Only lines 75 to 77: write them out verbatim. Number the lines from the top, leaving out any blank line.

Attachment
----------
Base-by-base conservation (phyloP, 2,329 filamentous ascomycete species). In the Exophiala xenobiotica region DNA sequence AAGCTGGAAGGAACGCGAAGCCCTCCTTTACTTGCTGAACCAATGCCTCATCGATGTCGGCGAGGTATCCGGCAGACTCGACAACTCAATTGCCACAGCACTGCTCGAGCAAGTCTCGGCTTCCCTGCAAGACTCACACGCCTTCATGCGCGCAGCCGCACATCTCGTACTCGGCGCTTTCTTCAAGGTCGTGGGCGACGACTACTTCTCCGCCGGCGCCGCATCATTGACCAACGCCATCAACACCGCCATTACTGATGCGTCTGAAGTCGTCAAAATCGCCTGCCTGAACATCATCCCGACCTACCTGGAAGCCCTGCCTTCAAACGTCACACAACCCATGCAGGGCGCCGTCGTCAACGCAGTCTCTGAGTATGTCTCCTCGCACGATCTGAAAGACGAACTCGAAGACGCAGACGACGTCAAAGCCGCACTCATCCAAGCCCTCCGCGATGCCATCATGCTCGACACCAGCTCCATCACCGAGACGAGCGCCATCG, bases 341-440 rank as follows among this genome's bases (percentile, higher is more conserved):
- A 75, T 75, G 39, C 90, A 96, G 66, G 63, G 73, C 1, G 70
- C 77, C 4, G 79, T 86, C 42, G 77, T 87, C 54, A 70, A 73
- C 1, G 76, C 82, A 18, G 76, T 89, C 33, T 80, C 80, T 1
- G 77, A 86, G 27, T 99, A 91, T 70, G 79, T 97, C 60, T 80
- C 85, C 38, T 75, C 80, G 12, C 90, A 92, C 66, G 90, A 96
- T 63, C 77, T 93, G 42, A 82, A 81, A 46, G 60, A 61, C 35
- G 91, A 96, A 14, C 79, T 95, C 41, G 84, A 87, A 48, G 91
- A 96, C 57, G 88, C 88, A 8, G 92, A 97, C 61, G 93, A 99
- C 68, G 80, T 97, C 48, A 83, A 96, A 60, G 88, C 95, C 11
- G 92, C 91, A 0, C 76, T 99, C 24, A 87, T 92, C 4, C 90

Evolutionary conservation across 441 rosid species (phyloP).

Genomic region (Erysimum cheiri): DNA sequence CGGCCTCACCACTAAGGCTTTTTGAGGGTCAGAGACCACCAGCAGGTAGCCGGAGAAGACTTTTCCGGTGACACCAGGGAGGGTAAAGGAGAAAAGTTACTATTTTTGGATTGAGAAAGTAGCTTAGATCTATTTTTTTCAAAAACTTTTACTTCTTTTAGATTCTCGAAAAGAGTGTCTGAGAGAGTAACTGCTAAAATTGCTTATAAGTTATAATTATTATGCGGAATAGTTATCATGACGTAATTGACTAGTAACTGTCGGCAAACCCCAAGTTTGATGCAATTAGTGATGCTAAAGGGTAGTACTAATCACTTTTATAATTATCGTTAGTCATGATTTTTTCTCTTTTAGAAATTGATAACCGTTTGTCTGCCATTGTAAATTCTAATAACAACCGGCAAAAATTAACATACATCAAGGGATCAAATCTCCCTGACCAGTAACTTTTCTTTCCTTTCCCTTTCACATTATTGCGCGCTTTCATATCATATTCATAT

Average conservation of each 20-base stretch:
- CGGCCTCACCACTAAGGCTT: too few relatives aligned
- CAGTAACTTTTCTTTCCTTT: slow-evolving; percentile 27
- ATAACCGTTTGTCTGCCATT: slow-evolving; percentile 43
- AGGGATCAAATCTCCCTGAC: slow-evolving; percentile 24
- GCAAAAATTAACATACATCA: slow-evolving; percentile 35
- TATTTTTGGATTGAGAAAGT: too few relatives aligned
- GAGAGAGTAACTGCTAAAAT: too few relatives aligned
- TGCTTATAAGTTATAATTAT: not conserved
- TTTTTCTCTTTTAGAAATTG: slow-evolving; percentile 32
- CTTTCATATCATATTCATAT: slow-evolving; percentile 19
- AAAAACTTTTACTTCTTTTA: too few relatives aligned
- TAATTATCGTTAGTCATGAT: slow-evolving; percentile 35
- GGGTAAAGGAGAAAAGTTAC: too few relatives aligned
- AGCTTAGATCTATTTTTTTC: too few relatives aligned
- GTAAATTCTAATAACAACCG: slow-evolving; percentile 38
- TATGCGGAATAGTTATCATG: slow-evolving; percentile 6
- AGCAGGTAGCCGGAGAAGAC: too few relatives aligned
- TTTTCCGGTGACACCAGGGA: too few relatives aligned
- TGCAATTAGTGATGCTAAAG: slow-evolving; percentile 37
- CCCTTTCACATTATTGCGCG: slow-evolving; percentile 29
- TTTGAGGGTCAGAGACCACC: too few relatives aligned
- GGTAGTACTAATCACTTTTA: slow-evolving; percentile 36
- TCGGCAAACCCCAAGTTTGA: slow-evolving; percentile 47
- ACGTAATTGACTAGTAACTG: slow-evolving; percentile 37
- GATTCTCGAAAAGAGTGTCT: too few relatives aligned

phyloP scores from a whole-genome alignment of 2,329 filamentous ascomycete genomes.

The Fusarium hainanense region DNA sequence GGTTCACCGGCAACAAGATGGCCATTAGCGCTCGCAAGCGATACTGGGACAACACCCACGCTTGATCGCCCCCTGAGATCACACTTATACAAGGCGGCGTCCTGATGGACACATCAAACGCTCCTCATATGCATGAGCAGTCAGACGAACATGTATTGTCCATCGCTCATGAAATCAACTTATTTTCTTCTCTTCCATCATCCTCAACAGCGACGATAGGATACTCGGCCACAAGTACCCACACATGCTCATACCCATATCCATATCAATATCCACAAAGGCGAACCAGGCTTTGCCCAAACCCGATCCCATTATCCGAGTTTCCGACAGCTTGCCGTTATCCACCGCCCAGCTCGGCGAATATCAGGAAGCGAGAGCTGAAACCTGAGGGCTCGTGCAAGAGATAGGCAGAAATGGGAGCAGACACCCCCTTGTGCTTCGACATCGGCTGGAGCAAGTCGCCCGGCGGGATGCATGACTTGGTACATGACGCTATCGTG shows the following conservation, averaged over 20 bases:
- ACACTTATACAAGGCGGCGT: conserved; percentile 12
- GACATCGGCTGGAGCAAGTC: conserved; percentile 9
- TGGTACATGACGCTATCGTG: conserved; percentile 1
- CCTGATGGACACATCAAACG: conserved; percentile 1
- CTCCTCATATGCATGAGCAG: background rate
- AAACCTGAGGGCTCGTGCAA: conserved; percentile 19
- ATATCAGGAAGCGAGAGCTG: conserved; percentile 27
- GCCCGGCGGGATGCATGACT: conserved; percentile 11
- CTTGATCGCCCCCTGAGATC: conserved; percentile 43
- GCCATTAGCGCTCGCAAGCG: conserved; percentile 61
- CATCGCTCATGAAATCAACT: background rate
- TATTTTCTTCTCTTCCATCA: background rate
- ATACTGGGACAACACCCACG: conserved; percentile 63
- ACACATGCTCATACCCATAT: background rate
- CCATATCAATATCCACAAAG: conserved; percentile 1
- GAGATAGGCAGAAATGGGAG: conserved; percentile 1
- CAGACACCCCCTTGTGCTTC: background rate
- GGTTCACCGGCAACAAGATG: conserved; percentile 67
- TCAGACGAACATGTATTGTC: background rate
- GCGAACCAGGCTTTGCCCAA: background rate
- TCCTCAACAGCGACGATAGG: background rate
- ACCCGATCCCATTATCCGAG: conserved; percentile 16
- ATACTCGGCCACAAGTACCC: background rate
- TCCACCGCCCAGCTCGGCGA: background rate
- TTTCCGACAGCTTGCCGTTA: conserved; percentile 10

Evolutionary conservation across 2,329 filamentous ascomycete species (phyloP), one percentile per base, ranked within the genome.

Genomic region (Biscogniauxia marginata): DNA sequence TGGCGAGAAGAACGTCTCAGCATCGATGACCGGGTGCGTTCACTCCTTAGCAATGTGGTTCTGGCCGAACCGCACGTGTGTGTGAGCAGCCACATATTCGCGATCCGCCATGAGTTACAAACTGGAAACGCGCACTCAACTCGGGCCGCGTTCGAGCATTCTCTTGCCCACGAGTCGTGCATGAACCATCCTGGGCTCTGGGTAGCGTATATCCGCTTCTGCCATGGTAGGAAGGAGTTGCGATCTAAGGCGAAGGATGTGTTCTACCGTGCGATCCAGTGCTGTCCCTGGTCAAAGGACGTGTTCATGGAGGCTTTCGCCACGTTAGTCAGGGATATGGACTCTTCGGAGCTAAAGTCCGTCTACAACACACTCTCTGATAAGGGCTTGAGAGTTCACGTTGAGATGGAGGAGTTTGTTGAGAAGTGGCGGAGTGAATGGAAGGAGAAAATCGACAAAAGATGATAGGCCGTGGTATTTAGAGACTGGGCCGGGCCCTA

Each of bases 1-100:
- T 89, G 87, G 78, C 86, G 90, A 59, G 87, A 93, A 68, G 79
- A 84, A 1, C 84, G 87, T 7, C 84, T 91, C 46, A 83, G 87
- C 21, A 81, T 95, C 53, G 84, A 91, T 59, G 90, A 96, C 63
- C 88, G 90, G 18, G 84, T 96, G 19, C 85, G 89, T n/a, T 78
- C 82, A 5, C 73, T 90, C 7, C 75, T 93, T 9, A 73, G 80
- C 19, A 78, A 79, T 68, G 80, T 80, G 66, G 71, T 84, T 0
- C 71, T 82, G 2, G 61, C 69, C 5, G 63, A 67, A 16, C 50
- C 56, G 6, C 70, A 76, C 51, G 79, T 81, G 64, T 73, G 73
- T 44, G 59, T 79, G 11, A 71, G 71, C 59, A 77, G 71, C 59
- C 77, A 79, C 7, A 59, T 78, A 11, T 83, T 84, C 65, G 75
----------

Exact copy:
- C 19, A 78, A 79, T 68, G 80, T 80, G 66, G 71, T 84, T 0
- C 71, T 82, G 2, G 61, C 69, C 5, G 63, A 67, A 16, C 50
- C 56, G 6, C 70, A 76, C 51, G 79, T 81, G 64, T 73, G 73